There are lots of interesting edge cases with the Arbiter's Rage power.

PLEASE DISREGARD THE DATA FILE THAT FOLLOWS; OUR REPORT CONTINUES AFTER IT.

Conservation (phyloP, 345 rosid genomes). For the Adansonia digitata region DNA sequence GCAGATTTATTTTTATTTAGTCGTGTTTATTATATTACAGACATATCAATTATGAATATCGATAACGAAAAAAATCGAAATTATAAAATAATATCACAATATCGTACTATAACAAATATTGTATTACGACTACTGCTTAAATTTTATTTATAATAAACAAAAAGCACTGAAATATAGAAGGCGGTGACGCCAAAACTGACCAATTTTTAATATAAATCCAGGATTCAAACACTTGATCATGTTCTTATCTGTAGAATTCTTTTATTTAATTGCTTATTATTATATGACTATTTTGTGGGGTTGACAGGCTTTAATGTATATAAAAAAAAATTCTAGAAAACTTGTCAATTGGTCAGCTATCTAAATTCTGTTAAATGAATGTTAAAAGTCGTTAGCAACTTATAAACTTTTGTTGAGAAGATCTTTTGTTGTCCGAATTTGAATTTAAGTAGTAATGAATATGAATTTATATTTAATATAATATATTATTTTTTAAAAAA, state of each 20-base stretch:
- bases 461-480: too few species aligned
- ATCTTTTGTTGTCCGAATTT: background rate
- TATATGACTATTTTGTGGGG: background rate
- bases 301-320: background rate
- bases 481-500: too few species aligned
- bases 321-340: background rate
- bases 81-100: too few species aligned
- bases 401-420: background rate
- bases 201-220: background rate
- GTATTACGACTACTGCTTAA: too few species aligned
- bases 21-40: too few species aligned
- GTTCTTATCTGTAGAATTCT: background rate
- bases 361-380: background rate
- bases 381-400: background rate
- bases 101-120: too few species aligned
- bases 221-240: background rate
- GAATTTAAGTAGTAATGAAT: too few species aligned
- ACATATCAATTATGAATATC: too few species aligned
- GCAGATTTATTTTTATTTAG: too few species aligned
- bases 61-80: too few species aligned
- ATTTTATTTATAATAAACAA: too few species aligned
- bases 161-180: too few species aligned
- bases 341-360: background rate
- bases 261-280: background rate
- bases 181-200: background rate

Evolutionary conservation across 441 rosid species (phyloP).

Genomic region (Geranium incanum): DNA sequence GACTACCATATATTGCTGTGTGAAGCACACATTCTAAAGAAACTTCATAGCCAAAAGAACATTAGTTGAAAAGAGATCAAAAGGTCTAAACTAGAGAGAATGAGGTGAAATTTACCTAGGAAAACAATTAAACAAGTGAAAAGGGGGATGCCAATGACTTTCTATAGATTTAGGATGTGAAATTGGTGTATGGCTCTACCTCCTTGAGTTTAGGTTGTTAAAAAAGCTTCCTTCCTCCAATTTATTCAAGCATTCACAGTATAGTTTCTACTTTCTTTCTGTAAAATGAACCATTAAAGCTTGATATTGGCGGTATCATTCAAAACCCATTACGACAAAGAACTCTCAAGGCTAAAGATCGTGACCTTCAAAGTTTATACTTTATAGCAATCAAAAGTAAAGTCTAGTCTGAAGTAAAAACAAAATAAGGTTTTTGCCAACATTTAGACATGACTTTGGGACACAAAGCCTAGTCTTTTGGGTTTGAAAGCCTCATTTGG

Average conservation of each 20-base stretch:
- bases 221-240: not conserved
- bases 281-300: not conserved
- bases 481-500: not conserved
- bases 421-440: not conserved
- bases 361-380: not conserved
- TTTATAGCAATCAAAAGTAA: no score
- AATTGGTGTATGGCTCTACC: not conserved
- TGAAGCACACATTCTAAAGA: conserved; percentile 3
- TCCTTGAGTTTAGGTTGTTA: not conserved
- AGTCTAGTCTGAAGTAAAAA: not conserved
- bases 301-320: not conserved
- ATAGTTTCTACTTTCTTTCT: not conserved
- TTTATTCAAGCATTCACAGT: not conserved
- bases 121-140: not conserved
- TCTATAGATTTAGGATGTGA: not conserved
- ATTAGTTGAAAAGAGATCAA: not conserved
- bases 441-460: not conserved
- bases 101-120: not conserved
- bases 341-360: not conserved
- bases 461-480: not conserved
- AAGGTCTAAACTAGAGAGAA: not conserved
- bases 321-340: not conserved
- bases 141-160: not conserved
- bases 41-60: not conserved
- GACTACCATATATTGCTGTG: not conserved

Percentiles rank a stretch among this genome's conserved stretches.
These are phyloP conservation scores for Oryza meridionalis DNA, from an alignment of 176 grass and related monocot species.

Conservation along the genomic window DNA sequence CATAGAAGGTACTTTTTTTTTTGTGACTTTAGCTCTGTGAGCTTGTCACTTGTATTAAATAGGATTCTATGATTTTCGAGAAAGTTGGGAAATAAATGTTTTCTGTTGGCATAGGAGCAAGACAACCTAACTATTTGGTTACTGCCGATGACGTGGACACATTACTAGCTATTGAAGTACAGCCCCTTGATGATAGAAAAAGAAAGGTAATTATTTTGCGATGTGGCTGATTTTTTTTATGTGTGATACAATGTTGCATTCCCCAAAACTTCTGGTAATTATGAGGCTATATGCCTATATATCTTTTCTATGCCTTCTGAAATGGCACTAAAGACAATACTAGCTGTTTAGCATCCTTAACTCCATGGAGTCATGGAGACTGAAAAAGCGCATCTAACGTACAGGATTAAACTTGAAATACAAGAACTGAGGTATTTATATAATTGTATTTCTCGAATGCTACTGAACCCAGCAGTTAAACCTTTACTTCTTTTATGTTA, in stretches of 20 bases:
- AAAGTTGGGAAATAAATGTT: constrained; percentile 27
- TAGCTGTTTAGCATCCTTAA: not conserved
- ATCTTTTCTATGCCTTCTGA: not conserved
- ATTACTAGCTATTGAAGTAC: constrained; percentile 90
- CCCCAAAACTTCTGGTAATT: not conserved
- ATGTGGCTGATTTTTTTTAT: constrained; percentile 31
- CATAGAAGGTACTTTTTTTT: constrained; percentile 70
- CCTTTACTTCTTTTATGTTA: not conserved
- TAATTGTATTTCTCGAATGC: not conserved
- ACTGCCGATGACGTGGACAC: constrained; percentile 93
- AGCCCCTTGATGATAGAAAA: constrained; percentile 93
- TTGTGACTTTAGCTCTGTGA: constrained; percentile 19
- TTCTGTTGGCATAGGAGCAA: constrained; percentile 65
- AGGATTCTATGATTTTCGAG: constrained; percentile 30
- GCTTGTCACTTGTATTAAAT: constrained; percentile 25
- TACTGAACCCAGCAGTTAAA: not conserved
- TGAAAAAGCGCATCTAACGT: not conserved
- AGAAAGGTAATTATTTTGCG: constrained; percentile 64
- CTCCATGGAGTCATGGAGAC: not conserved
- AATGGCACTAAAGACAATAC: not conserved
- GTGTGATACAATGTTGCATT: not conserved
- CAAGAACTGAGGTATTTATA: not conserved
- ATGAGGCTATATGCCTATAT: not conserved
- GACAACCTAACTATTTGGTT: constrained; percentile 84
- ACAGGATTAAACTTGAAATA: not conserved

The final piece of the Rage puzzle happened during what I can only describe as the "final weeks before all polish features are done, so if you have any pet polish items you really want to get in, you *** well better do it now" phase of the project. I was pretty happy with how Rage was coming along, but when attacking air units the Arbiter would jump towards them and strike the ground underneath them, dealing damage in a clearly unfinished manner. We were at an turning point where the Arbiter either wouldn't be able to deal damage to air units in Rage mode, or we needed to find another solution. Enter a little excitement and support from an animator, and we managed to find a way to reuse some of the code systems created for Spartan jacking to allow the Arbiter to jump onto and destroy air vehicles. It's something that literally came together in a matter of a day or two to prove the concept. It took a while after that to polish it all up and find a good balance of the physics impacts to the aircrafts when he hit (an initial impusle when landing on the unit, and another each time he struck it). When it all came together, It was pretty awesome to see the Arbiter destroy a unit and ride it in down into the ground, reminscent of riding a bomb down to impact (Dr. Strangelove, anyone?). After all that came together, I think I could watch people destroying hornets with the Arbiter all day long in playtest laughing maniacally.